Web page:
XIX Fulbright International Summer School in the Humanities
Public Scholarship: A New Discourse Model for History, Philosophy, and Philology
Lomonosov Moscow State University
National Research University “Higher School of Economics”
June 27–July 1, 2016
What is “public scholarship”? Can scholarship that aims at relevancy and subjects itself to review by members of the community outside the academy claim to be “scholarly”? The traditional answer to this question is unequivocal: “no, public scholarship cannot and should not exist.” To popularize knowledge is to simplify, and simplification risks the loss of nuance and complexity, the very essence of scholarly knowledge. Moreover, the production of scholarly knowledge requires a special meta-language, acquired over decades of study and, for that reason, accessible only to a narrow circle of specialists. The public sphere can know but a distorted version of scholarly knowledge.
Traditional objections not withstanding, with the invention and dissemination of new media in the twentieth century, not only journalists, but members of the academy themselves have come to recognize the link between the democratization of knowledge and the possibility of overcoming traditional barriers to its propagation—barriers based in class, geography, and even basic physical access for people with disabilities. What is at issue is not “predigesting” or trivializing knowledge or what Niklas Luhmann called “disseminat[ing] ignorance in the form of facts.” Rather, the aim is for the academy to draw a broad audience with various degrees of competency into the exciting process of solving relevant scholarly issues and at the same time instilling in that audience the desire to acquire ever new knowledge.
The raison d’être of the present digital age anticipates the minimalization (if not total eradication) of boundaries between senders and receivers of communications, between specialists and the public. Indeed, the culture of big data veritably necessitates the public’s participation in humanistic field studies, which in turn elevates issues surrounding public scholarship to yet a new level, that of practical solutions.
How do we create historical archives without broad altruistically motivated crowdsourcing? Is it possible to study transformations in contemporary literary discourse, that is, the historicity of literature as such, without analyzing mass practices of reader participation in literary processes? How can one speak authoritatively about society without referencing the micro-sociological study of communities? In these and a multiplicity of other regards the process of producing knowledge becomes impossible without the participation of large numbers of people involved in networks of communication, even if these same people are simultaneously the “objects of study.”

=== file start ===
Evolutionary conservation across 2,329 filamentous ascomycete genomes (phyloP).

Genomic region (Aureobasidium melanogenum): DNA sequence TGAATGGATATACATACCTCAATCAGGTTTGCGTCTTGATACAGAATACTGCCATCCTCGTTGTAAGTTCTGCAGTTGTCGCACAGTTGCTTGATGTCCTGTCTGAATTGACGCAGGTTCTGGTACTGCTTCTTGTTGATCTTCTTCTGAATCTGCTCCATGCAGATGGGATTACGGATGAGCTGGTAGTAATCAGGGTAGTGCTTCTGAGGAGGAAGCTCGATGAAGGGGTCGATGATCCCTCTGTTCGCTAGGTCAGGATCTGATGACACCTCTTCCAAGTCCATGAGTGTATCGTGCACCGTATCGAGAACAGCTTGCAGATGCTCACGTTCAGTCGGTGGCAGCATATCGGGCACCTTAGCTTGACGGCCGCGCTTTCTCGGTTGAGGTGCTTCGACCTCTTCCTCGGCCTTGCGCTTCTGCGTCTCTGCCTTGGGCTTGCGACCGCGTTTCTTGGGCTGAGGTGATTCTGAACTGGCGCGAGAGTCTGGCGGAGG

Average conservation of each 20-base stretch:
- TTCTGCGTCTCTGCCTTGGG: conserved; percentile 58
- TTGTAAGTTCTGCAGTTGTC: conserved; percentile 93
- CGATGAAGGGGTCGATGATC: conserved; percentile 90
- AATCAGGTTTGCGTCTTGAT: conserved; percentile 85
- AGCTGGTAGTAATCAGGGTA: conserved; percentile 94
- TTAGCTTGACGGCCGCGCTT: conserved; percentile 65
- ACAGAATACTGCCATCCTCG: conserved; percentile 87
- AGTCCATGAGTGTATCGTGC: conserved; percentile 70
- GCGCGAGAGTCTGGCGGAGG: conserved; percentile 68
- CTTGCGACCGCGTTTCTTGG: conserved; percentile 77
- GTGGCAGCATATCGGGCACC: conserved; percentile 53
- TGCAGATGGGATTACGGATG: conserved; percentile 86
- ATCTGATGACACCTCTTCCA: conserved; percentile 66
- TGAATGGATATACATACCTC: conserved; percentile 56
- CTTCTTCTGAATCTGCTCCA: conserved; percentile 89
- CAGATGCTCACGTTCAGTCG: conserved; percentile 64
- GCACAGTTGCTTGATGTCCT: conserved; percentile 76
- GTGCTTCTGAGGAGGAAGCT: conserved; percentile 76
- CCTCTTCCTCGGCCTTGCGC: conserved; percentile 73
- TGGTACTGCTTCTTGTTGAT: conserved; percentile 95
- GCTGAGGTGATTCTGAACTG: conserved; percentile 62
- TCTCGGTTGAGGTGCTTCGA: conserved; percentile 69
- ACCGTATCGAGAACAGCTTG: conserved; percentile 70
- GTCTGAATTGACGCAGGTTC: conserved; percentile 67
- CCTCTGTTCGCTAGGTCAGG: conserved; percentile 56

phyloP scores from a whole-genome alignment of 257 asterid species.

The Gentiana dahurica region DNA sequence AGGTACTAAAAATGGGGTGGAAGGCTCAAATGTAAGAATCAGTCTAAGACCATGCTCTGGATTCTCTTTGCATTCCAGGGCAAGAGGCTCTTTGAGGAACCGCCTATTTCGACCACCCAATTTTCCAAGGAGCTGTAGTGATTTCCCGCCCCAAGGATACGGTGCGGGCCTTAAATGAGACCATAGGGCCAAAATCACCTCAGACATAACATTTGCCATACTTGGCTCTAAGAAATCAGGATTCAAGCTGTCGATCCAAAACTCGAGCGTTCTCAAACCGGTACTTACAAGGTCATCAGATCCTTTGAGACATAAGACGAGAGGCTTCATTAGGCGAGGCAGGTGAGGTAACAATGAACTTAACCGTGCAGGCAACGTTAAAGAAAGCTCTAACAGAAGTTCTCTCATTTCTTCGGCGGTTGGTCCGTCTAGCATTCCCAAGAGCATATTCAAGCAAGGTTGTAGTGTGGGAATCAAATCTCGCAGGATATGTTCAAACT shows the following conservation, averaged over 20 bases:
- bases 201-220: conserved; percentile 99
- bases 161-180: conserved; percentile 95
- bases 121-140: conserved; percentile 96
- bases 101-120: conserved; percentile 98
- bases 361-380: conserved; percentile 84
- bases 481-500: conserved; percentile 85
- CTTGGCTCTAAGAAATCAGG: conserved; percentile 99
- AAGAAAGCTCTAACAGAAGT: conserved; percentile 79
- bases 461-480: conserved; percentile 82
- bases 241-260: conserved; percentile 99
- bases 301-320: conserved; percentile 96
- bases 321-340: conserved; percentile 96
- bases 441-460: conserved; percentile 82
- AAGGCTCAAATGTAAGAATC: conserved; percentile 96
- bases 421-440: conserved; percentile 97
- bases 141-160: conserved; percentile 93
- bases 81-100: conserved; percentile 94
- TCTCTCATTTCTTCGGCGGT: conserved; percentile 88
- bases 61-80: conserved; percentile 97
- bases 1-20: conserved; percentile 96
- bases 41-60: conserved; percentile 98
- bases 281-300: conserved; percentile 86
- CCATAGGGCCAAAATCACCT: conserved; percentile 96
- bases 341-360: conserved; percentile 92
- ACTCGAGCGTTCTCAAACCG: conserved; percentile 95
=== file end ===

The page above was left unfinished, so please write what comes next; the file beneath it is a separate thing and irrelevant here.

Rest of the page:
Scholarship, from this vantage, becomes the work of thousands of hands—without, by the way, absolving researchers of their responsibilities—and the public evolved from some abstract “mass” addressed from afar by the authoritative voice of the specialist into a partner in discourse, competent in various ways, demanding and eager to participate in dialogue.
Do humanists today already possess such discourse partners or are those partners still only evolving? Or, perhaps, is the humanist’s potential discourse partner already devolving? How, in relation to evolutions in their potential partners in public dialogue is the traditional profile of scholar-humanists, their social and cultural functions, pedagogical practices, and interactions with the extra-academic community metamorphosing? What are the prospects for developing digital humanities in the world and in Russia specifically? And, finally, how in relation to the humanities’ overall public profile is the network of global scholarly contacts evolving?
The Fulbright Humanities Summer School’s work is structured as a series of discussions and thematic round tables conducted by leading specialists from the USA and the Russian Federation. Our working languages are Russian and English.
University-level faculty and graduate students who endeavor to apply for selection to participate in the XIX Fulbright Humanities Summer School are invited to submit their applications to email@example.com or firstname.lastname@example.org (with Summer School-2016 in the subject line) before April 25, 2016. Application forms can be accessed on the site of the Department of Discourse and Communication Studies of the Philological Faculty at Moscow State University.